Mathematical Modelling of Antimicrobial and Heavy Metal Resistance in Bacterial Populations Within the Flow of Agricultural Slurry in a UK Dairy Farm

Todman, Henry (2023) Mathematical Modelling of Antimicrobial and Heavy Metal Resistance in Bacterial Populations Within the Flow of Agricultural Slurry in a UK Dairy Farm. PhD thesis, University of Nottingham.

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Antimicrobial resistance (AMR) is a one of the most important global public health problems facing the modern era. Dairy cattle represents one of the largest agricultural industries, with approximately 265 million dairy cows across the globe. These are estimated to produce 3 billion tonnes of manure each year. Dairy slurry represents a major source for environmental contaminations of antimicrobial resistance genes (ARG). The management and storage systems of dairy slurry provide a setting in which bacteria, antibiotic residues, metals and chemicals to mix and may be a locus for selection of AMR. Mathematical modelling offers a powerful tool to explore the impact that changes to farm management practices may have on AMR dynamics, where it would be impossible to empirically explore such changes on a working farm.

We present a mathematical model describing the dynamics of AMR and waste within the slurry management system of a UK dairy farm, and explore the impact that different farm policies have on the selection of AMR within this system. This model is built on a volumetric flow model for the farm based on ethnographic observations of the farm and has been calibrated against metal concentrations in the slurry tank from a longitudinal study of the farm using Bayesian inference methods. We then coupled this model with a bacterial growth and gene transfer model to develop a multiscale, discrete-continuous, compartmental ODE model for the flow of slurry, bacteria, antibiotic residues and metals around the farm. The model found that footbath emptying practices lead to a significant bacteriocidal input in the slurry flow leading to large fluctuations in resistance levels on the farm.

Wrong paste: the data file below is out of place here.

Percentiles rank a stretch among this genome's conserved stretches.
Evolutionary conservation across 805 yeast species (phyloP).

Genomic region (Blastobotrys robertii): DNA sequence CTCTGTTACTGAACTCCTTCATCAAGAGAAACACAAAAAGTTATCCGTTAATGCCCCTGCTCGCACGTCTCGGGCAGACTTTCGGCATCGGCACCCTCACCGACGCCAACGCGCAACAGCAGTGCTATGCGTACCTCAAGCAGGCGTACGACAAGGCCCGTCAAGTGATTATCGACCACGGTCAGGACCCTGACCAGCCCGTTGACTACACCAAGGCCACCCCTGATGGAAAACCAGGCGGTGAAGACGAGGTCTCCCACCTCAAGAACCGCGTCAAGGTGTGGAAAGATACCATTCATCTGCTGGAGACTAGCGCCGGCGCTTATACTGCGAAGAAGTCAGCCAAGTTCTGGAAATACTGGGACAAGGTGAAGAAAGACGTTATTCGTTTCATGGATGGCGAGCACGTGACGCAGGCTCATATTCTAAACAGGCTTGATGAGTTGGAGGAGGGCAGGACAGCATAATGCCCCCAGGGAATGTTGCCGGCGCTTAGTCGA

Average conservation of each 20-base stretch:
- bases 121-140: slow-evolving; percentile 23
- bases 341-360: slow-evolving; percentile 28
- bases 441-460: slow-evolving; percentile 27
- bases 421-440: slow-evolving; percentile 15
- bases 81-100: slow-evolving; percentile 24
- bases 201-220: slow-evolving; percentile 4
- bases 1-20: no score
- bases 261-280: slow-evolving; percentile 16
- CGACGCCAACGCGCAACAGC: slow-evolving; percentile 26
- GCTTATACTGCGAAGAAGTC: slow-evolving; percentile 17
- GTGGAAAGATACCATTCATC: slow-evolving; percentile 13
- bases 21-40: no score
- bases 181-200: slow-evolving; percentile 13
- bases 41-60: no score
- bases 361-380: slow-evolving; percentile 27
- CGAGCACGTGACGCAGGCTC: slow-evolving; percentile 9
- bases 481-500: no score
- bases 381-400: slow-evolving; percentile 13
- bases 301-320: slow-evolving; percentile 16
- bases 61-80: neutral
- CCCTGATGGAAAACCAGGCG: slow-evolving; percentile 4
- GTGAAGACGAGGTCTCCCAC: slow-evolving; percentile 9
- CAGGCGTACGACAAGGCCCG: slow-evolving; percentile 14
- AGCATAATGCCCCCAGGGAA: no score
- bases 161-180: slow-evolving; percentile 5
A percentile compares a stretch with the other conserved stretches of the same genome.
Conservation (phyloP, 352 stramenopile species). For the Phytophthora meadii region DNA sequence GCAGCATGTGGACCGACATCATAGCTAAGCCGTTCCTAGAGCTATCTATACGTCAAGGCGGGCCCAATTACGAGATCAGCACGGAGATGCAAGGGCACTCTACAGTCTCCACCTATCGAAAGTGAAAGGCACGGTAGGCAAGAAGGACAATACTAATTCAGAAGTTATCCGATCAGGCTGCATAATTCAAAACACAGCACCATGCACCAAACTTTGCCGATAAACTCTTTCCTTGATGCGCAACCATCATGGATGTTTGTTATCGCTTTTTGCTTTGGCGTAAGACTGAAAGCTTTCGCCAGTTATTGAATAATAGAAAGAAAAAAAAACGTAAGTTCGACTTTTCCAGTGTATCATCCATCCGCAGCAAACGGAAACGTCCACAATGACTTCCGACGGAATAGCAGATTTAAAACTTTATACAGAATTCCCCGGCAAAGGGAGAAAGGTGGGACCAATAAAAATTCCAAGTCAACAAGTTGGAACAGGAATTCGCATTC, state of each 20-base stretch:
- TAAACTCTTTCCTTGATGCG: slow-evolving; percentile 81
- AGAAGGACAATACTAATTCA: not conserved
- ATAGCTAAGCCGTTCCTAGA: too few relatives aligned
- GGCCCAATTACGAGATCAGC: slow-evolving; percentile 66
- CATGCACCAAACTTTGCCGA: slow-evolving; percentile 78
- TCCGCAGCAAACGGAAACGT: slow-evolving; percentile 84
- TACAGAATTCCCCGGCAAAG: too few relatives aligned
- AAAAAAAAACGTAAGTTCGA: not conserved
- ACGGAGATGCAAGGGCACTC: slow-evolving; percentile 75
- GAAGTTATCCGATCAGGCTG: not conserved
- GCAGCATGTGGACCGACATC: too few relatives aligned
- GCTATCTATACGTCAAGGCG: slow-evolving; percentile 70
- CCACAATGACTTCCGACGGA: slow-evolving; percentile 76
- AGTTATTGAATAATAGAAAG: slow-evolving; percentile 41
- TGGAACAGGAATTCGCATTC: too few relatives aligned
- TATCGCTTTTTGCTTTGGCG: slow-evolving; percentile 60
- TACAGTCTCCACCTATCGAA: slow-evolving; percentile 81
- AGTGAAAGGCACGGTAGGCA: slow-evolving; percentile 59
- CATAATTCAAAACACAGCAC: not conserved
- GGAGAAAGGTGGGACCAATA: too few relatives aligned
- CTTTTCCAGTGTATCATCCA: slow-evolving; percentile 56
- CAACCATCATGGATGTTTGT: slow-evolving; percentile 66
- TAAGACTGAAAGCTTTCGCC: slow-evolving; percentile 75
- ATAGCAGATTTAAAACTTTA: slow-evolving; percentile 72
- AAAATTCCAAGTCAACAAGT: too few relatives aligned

Furthermore, adjusting the model suggested that cephalosporin resistance is more observable when cephalosporin resistance is chromosomally-encoded (rather than on plasmids) - this observation is consistent with studies of a chromosomally encoded ISEcp1 element found on the farm. This work concludes that farm management practices can have a material impact on AMR in dairy slurry, and offers opportunities for farm-specific policies to mitigate the drive and spread of AMR, beyond reduction in antibiotic (Ab) usage.

The farm flow model details the beginnings of a possible pathway for environmental AMR contamination which may affect food crops - It is also important to consider the risk of dietary exposure to ARG/ARBs. The lifelong acquisition (through ARGs in food intake) and persistence of resistance genes in the gut resistome may lead to resistance in endogenous infections (e.g. urinary tract infections), particularly in individuals of older-age. Chapter 4 of this work presents a probabilistic model for the acquisition and persistence of ARGs over an individual's lifespan. We consider potential strategies to reduce the overall resistance load in the microbiome, and the effectiveness of these strategies in countries of different Ab usage. This work surmises that policies considering the ARGs in food intake would be more effective in reducing ARG accumulation than polices that solely consider reducing Ab usage.

Item Type: Thesis (University of Nottingham only) (PhD)
Supervisors: Stekel, Dov
Kypraios, Theo
Baker, Michelle
Keywords: antimicrobial resistance, dairy cattle, dairy slurry
Subjects: Q Science > QR Microbiology
S Agriculture > SF Animal culture
T Technology > TD Environmental technology. Sanitary engineering
Faculties/Schools: UK Campuses > Faculty of Science > School of Biosciences
Item ID: 76728
Depositing User: Todman, Henry
Date Deposited: 18 Jan 2024 12:14
Last Modified: 18 Jan 2024 12:14

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